Why does our Behavior Affect our Attitudes

Human behavior is an element of inborn traits and socialization traits; when human beings interact, they shape each other’s behavior, values, norms, and personal perception.

According to psychologists, behavior can be defined simply as an expression of one’s attitude, perception, values, and believe to an act; human behavior is molded by internal feelings, thoughts, and beliefs; what come-outs or the acts that human call behaviors are the end result (Freud & Strachey, 1976). Psychologists have accepted that there is a close link between human behavior and attitude; this paper analyzes why behavior influences attitude.

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Human behaviors and attitude

An act can be said to have become a behavior when it a person has repeatedly acted in a certain direction; according to the literature of human behavior, it is personal but shaped by the external environment that someone is operating. It is appreciated that human beings develop a certain mode of behavior from factors arising from socialization right from childhood and these follow him to adulthood; however attitude follow behavior in some circumstances . Our values, beliefs and morals are largely influenced by the society we live in, culture, and hereditary factors. Some situations where behavior can shape our attitudes they include:

Self presentation or creation of a self image

In this case, a person may be confronted with as situation that he is expected to adopt a certain behaviors that he thought that the behaviors belonged to a certain class of people. He may be role-playing to seek conformity with a certain community or class of people. When in the role-playing, he may have his attitudes towards something that he has seen it differently changed.

For example, the case of person who feels that the poor are poor because they do not think on ways they can use to gain wealth, then the person may be shooting a certain film in the slums where he interacts with the people and assumes the role of being one of them to get information and shot his movie.

At the end of the stay with the slums people, the person learns that life is difficult and the people lack the basics that they need to think and be creative, as he had anticipated they needed to do. Such a person is more likely to change his attitude toward the poor and learn how to respect them.

Cognitive dissonance

It is not always that people advocate for what they have positive attitude; they may be the advocators of something they rarely can believe or even do; however with time they are conditioning their minds towards the thing and they will eventually find themselves having a changed attitude.

Take the example of a person who feels that his employer is not acting well and is a nuisance, when such a person is chosen to teach new entrants on the company’s core values, ethics, and its human resources policies. He will offer the positive side of the story and in the end; he or she will have his attitude changed because of the positive talks engaged.

Dissonance after decision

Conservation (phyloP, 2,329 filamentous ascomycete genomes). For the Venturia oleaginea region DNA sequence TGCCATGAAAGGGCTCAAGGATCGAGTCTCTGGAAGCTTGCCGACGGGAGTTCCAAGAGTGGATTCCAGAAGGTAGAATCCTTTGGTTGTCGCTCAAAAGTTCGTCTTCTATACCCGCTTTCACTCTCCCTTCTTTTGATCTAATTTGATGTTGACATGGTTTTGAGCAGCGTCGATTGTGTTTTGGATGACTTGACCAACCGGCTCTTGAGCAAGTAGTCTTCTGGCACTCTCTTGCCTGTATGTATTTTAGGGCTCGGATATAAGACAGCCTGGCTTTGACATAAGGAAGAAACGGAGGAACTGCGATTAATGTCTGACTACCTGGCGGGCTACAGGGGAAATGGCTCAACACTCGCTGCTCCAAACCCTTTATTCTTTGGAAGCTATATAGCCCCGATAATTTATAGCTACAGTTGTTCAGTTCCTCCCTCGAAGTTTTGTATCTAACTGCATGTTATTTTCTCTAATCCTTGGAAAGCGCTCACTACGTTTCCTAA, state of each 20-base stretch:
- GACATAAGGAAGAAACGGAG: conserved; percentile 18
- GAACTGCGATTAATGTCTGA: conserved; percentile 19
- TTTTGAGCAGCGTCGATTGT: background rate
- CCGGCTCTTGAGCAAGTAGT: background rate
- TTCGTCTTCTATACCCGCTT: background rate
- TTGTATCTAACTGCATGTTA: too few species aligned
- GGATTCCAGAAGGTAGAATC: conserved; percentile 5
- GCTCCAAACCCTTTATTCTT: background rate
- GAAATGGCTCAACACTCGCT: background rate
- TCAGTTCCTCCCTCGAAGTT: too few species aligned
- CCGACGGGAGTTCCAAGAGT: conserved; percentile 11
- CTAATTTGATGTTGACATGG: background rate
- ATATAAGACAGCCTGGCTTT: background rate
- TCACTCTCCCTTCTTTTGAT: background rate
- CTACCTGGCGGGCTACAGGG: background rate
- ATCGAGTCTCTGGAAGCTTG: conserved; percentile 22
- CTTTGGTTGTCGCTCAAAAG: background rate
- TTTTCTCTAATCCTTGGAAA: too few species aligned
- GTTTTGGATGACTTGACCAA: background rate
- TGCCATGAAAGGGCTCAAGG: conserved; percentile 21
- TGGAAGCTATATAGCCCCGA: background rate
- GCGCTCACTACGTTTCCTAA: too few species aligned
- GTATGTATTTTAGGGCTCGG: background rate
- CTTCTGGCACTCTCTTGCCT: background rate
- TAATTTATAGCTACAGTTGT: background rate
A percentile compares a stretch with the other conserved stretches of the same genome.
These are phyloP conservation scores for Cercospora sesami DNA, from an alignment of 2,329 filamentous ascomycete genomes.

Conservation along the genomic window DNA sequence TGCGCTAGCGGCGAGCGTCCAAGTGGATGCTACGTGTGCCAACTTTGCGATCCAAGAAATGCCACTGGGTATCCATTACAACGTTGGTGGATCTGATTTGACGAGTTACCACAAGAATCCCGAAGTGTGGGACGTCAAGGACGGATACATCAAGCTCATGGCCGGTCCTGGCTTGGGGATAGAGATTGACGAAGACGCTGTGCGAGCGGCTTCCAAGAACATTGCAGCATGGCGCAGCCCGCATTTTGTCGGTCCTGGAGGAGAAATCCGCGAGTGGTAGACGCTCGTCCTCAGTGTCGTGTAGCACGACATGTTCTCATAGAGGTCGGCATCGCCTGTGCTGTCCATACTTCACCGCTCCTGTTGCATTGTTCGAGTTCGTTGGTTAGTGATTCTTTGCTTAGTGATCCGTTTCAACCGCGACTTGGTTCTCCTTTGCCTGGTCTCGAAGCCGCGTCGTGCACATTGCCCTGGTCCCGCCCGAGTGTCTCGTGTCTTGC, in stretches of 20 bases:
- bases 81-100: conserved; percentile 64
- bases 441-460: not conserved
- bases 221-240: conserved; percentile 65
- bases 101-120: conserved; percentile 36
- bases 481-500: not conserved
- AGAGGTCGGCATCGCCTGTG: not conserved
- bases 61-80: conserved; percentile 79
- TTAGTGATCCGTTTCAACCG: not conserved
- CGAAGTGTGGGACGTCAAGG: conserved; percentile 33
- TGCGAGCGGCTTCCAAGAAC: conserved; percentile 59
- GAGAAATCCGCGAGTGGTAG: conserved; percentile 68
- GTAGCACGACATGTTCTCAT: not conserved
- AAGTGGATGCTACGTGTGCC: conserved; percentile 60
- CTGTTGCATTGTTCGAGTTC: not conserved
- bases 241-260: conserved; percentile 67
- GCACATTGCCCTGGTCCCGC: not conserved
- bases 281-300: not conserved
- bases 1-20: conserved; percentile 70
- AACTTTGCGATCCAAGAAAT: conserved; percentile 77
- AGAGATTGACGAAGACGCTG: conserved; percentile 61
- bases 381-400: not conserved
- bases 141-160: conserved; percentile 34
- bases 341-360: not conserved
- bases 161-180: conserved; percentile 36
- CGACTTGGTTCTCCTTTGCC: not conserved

For deviant people in the society, some consequences are likely to follow them; from the experience they get from the consequences of their deviant behavior, they may be forced to change their attitude.

This mostly happens with offenders; the behavior that gets someone to jail may have resulted from inner perception or belief, when such a behaviors is punished, the person may change the behavior for the good. On the other hand, if someone was doing good anticipating some gains, but instead of gains, he got some setbacks, he is more likely to have a negative attitude toward the good behavior.

For example, in work places, hard work is advocated and employers promise to compensate, reward and recognize those people who have an outstanding results; hard work is a behavior. In the case that after successful satisfaction of the employer an employee is not rewarded or in worse situation someone who had not done as much gets credit, then the hard-worker is more likely to develop a negative attitude towards working hard as well as his employer.

Self-perception

After being engaged in a certain behavior that someone thinks is good, what follow is a self-reflection of the decision as well as the behavior and the results of our actions. In the case that the act injured someone who had not been anticipated or un-justified, someone feels a sense of guilt that can change his attitude towards the act (Harold & Beigel, 1990).

For example, a teacher who supports punishment of students may change his perception after punishing a student then the student faints. The teacher may feel responsible of the act and his attitude towards canning completely changed. When attitude follows behavior, a person must have a reflection of the actions undertaken and if there is cognitive dissonance, the change of attitude is likely to follow.

References

Harold, R., & Beigel, A. (1990). Understanding of human behavior for effective police work. New York: San Diego.

Freud, S., & Strachey, J. (1976). The complete psychological work of Sigmund Freud (standard edition) vol. (1-24).New York: W.W. Norton & Company.

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